Personal development means many things to many people, but essentially it means investing in yourself now, for a fixed or indefinite period, to see benefits sooner or later. Myrko Thum, a personal development coach, defines ‘personal development’ as the conscious pursuit of personal growth by expanding self-awareness and knowledge and improving personal skills. This means that self-awareness is not just located at the two extremes of the thinking and reflecting about it, or the act itself, but both fused together.

Mapping out a plan of action and what you want to achieve in 14, 30, or 90 days can motivate you to continue.

It may be weightlifting, improving your overall cardiac fitness, photography, environmental stewardship, or many others. There are hundreds of online courses out there that make various promises – be sure that you choose courses and trusted course providers that have walked the walk and are accredited practitioners in their field, rather than mouthy mavericks.

Whether learning in-person, in the authentic contexts for the activity itself (gym, photography studio), or learning online, carrying out your own learning and development means you’ll not only be improving your morale, confidence, and knowledge, but you could also be improving your career prospects – whether it’s to gain a promotion, new job, or a career change. It’s not a say to say that they may save your life.

Here are three advantages of choosing online rather than, or blended with, in-person courses when embarking on some personal development.

Video-based learning rather than reading means that information can be taken in more quickly

The primary reason people learn well via video is that the human brain processes video much faster than it does text.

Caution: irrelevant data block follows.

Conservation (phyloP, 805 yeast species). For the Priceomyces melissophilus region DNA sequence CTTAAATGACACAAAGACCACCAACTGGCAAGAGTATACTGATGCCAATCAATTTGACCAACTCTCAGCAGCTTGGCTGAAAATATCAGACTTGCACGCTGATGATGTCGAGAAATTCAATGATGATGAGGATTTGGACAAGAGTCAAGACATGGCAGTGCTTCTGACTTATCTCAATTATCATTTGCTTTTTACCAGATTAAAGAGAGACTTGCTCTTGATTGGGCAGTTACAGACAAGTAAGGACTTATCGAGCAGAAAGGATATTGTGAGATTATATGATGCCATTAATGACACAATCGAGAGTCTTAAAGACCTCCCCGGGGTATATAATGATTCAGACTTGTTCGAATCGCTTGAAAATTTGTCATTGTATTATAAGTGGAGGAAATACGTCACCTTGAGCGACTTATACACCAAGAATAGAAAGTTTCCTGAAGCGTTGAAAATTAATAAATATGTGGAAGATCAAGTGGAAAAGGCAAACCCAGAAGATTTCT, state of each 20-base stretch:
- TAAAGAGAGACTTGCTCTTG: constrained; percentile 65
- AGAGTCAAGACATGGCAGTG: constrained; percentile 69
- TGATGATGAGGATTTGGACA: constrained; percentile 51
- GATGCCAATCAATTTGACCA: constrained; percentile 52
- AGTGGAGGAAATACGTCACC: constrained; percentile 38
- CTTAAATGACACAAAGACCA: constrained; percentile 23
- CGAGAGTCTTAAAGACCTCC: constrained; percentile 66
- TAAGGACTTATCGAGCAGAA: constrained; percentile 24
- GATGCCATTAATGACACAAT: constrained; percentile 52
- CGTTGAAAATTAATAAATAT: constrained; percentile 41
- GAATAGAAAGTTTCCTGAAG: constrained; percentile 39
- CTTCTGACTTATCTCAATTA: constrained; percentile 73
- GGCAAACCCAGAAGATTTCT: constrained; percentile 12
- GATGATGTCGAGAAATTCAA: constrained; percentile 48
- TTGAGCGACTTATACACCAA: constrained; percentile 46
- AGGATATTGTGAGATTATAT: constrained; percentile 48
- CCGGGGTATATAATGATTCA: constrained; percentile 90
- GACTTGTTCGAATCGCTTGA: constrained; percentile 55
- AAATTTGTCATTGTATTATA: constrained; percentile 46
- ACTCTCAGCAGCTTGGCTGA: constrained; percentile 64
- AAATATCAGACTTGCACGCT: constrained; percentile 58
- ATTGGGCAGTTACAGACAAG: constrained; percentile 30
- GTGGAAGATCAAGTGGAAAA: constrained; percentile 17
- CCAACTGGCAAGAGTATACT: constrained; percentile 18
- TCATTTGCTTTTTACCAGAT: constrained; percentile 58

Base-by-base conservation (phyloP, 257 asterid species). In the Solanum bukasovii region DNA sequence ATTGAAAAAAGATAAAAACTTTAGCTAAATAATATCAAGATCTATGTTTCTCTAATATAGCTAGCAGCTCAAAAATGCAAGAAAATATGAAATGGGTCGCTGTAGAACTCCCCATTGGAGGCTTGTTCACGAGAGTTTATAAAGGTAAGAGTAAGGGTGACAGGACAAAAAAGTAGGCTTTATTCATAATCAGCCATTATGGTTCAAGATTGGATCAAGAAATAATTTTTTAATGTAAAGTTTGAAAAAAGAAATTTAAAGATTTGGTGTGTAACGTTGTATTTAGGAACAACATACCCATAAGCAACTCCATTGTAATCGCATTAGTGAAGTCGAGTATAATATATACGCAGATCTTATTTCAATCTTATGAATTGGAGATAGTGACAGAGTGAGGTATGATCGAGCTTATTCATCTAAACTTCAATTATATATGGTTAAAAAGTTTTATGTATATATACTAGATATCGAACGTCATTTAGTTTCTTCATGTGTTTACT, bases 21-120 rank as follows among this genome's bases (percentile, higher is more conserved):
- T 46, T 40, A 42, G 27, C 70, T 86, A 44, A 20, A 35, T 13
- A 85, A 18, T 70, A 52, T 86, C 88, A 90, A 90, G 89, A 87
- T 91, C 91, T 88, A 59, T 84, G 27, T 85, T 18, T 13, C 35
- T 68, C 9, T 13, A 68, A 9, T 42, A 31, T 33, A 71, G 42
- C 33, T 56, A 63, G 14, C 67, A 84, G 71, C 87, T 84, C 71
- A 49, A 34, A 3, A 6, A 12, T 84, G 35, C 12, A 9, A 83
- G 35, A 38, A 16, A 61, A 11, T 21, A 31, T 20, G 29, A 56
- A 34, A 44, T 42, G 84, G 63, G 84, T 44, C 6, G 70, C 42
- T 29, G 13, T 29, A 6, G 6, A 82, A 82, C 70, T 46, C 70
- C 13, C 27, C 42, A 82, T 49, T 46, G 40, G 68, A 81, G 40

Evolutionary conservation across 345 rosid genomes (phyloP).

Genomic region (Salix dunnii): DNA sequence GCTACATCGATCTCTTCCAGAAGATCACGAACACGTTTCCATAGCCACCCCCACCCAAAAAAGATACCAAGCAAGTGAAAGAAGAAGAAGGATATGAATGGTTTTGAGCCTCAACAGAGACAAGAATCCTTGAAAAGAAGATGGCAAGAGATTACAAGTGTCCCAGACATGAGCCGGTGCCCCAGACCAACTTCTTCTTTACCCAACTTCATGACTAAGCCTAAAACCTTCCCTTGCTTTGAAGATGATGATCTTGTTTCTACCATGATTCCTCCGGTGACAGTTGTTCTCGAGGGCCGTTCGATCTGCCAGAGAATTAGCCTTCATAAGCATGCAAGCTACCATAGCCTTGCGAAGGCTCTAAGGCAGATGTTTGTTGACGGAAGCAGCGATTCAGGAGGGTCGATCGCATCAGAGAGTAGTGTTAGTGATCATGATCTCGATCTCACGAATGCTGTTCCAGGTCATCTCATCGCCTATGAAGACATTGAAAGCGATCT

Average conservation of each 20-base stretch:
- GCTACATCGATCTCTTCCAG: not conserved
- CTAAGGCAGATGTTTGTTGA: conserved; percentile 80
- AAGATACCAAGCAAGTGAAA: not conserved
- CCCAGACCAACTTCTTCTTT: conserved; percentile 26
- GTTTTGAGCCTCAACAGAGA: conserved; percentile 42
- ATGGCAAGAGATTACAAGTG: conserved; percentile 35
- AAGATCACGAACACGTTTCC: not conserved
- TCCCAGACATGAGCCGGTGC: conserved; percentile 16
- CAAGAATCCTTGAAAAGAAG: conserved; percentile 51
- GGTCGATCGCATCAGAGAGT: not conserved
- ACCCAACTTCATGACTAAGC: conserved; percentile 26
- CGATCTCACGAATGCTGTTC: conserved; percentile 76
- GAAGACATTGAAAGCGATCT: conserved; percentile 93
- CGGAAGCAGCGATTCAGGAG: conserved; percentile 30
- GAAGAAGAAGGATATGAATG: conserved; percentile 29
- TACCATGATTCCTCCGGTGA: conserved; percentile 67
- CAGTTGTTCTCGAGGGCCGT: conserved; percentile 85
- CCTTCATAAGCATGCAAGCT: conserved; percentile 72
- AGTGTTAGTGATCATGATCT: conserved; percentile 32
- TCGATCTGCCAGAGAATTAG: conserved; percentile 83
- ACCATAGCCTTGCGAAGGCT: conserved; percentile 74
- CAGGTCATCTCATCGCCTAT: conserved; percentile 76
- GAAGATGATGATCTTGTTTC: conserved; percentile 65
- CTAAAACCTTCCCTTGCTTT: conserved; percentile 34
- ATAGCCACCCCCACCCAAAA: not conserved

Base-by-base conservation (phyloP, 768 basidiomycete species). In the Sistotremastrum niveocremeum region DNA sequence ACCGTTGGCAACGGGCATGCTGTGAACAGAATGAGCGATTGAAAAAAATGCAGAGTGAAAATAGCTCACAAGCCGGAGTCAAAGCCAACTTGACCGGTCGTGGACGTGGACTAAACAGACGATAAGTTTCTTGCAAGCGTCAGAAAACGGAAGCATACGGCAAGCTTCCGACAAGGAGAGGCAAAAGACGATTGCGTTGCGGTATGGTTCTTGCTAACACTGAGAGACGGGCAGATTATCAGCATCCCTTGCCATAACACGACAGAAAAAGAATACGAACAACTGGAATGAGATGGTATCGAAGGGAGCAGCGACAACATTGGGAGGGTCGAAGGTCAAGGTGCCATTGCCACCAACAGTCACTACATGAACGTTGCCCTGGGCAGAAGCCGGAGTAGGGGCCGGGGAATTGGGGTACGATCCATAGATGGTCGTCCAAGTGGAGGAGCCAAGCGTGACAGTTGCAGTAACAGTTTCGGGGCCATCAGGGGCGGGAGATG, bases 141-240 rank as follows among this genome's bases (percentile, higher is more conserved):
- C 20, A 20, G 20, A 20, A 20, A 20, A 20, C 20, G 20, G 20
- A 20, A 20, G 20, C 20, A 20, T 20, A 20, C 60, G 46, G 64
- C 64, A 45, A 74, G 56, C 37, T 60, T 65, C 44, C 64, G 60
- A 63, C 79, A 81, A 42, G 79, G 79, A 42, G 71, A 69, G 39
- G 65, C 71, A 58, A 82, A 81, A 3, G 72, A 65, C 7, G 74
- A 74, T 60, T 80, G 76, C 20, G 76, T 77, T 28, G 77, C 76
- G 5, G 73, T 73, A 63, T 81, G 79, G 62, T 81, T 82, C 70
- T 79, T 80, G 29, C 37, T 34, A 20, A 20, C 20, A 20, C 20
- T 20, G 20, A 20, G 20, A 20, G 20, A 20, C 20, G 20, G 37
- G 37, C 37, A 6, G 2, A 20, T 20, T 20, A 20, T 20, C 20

According to elearningindustry.com, a learner is likely to remember only 10% of textual content, 65% of visual content, and 95% of audio-visual content. Hence, this mode of learning effectively enhances self-learning and engages learners’ attention throughout courses.

You can do it anytime, anywhere

This one now seems too obvious to even mention, though it should be. Online courses offer the advantage of being accessible from anywhere where you feel comfortable and have a strong Wi-Fi connection. There are certain things you can’t do. We wouldn’t recommend doing a physically demanding workout at the airport or train station, but you can bring together those minutes of the day when you are traveling or about to engage in something  – perhaps through audio and visual – to learn something or consolidate recently learned skills and ideas.

Some online courses offer immediate feedback, and immediate feedback is great

After having taken any kind of formative or summative assessment within a course you will usually get an immediate score. Immediate feedback is good for learning. When you submit an answer, you want to know right away whether you were right or wrong. If you turn in a piece of work and then get it back a week later with feedback on it, you’ve probably forgotten what you were thinking when submitting the assignment, so it’s more difficult to tell where you went wrong. It takes more time to fix your misconceptions because you’ve now believed that you were correct for a week when you were actually wrong.

Just My Mind


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